(Justice O'Connor did opine in the Supreme Court's Newdow decision that the Pledge was indeed constitutional. But her votes and Justice Kennedy's votes in past cases helped cast doubt on the Pledge's constitutionality; and the votes of Chief Justice Rehnquist and Justices Scalia and Thomas have provided the most solid protection for this sort of governmental religious speech.)
Related Posts (on one page):
- More on the Pledge Case,
- The Pledge Decision and Confirmation Politics:
Are You a Family Lawyer?
If so, can you advise me about how I can best inform family lawyers about the arguments in my Parent-Child Speech and Child Custody Speech Restrictions?
I think that lots of family lawyers could find the arguments quite useful -- I can't promise that they'll win with them in court, but they might win with them, so the arguments will generally be worth making. (If you need a two-sentence summary of the article, it's "Palmore v. Sidoti meets the First Amendment: Why courts generally shouldn't consider parents' speech, religious or not, any more than they can consider parents' and stepparents' race.")
But family lawyers don't usually read law reviews, I suspect. What's the best way for me to get the arguments to them? At a conference? By publishing an article in a practitioner newsletter? By getting treatise writers or practice guide writers to cite them? Let me know, please, and the more detailed, the better. Just post a comment, or e-mail me at volokh at law.ucla.edu . Thanks!
Precedential Effect of Reversed Decisions:
A federal district court in Sacramento has just held that reciting the Pledge of Allegiance in K-12 public school classes is unconstitutional, because it psychologically coerces students to say the "under God" and thus violates the Establishment Clause. Students aren't legally required to say any of the pledge, but the theory, which has pretty substantial foundations in the Supreme Court's precedents, is that they are in any event psychologically coerced, since omitting the "under God" will expose them to opprobrium from their peers.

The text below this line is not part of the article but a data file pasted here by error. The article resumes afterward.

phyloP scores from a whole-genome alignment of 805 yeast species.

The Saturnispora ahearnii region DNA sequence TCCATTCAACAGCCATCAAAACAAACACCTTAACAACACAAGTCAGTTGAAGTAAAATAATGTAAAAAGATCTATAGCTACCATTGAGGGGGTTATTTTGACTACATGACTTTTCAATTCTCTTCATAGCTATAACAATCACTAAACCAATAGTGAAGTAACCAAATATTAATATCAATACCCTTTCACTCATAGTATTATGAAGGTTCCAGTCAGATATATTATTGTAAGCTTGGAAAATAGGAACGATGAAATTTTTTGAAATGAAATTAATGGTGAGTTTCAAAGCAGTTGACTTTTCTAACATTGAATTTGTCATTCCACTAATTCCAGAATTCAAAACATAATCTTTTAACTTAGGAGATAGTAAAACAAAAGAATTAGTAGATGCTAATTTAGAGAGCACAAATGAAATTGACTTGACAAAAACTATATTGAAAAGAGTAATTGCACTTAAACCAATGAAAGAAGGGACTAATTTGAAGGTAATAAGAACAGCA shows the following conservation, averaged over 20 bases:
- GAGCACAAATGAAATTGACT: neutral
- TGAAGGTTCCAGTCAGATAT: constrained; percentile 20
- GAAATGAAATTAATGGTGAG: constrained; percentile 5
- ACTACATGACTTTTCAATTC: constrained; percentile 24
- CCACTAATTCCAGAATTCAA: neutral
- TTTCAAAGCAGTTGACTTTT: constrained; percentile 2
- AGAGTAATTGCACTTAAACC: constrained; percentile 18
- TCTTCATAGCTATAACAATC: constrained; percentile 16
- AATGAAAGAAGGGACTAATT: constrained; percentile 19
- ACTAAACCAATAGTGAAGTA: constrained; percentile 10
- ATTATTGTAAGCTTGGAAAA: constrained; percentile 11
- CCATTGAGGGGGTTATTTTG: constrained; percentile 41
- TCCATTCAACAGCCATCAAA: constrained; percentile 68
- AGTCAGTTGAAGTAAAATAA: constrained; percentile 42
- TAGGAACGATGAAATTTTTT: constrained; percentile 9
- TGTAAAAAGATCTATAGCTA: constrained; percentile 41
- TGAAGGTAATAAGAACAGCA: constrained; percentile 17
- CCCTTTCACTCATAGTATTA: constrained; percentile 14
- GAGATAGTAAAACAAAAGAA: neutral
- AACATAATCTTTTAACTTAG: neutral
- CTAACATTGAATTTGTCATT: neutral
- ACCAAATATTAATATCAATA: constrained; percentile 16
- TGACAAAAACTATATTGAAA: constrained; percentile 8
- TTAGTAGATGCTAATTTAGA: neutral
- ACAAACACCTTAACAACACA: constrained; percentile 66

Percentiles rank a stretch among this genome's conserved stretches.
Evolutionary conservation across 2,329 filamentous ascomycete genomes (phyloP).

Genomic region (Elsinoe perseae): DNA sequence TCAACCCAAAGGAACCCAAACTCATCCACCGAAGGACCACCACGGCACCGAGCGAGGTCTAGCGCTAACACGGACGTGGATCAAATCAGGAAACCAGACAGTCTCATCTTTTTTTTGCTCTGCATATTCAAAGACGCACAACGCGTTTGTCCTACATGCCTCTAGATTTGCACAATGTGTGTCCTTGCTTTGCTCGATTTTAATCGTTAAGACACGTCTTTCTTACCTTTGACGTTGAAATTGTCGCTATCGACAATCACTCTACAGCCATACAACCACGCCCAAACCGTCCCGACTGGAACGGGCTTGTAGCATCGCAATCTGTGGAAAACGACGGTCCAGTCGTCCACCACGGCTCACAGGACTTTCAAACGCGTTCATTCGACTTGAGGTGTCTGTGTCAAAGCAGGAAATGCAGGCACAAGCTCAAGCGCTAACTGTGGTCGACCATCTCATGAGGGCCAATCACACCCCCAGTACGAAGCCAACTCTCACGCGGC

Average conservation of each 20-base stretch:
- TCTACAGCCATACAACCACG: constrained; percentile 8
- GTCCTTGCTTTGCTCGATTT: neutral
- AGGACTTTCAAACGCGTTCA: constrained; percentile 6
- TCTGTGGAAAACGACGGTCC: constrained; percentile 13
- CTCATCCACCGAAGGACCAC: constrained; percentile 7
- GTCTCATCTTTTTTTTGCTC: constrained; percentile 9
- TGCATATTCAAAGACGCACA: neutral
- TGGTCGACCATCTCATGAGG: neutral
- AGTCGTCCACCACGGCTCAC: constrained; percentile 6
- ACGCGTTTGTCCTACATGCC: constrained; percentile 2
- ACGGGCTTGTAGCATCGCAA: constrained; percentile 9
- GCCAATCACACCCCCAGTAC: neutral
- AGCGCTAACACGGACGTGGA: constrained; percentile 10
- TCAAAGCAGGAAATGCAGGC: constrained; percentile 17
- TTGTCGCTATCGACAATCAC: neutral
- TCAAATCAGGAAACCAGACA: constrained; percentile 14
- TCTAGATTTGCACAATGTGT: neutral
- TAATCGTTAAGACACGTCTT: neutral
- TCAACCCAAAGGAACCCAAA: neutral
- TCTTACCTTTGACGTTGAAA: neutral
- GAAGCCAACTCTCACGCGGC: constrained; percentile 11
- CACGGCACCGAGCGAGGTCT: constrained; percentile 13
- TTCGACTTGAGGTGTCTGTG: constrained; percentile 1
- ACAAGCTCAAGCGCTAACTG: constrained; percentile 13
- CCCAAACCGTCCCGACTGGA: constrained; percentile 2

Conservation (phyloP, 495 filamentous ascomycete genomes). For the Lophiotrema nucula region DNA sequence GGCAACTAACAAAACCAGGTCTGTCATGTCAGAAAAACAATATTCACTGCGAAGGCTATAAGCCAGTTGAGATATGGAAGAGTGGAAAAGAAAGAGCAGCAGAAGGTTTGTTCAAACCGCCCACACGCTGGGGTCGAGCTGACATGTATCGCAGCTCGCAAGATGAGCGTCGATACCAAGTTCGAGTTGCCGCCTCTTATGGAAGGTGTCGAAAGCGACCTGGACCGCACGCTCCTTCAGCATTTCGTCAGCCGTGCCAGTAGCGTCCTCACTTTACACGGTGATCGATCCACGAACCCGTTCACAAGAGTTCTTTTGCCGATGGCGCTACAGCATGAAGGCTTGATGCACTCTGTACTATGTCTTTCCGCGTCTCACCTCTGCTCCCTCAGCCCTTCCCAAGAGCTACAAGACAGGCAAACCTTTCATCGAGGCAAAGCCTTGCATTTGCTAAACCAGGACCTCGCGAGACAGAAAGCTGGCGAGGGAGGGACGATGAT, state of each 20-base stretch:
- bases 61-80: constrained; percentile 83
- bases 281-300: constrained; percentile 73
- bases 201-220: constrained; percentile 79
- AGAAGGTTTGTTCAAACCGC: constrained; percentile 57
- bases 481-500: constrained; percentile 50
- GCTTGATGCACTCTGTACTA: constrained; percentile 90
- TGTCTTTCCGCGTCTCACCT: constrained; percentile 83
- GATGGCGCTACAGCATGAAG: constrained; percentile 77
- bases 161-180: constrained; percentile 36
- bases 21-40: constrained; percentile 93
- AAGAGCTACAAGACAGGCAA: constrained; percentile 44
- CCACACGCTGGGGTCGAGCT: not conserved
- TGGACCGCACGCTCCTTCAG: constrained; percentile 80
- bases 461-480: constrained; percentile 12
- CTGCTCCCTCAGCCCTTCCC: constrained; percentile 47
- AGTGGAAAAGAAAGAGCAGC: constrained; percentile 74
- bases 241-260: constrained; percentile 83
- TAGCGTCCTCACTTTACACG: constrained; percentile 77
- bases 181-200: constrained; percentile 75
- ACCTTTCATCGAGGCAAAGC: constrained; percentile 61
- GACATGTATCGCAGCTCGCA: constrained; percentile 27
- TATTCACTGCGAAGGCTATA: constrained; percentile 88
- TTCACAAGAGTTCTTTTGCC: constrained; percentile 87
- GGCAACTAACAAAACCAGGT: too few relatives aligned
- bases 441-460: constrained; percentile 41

Interestingly, the court held that this is so because of the binding effect of the Ninth Circuit decision a couple of years ago, the same one that was reversed by the Supreme Court. Recall that the Supreme Court reversed the Ninth Circuit decision on procedural grounds — because Michael Newdow didn't have custody of his daughter, the one who was supposedly being coerced by the Pledge recitation, the Court held that he wasn't entitled to sue. The Court, however, reversed the decision rather than vacating it, and the district court here held that "A decision that is reversed on other grounds may still have precedential value, whereas a vacated decision has no precedential authority." See Durning v. Citibank, N.A., 950 F.2d 1419, 1424 n.2 (9th Cir. 1991) ("A decision may be reversed on other grounds, but a decision that has been vacated has no precedential authority whatsoever."); Pines Land Co. v. U.S., 274 F.3d 881, 894 n.57 (5th Cir. 2001) ("This case illustrates the important difference between our treatment of a panel opinion after vacatur by the Supreme Court and our treatment when a judgment is reversed on other grounds. While our prior opinion in Leiter Minerals II did not bind the Little Lake panel because it was vacated, the opinion in Little Lake binds us because only the judgment was reversed on other grounds.").
This may sometimes be a plausible distinction: For instance, if a court of appeals makes two separate legal rulings in one decision, and the Supreme Court reverses the court as to one, there really hasn't been a reversal of the second legal ruling, and it may well still be properly seen as precedent.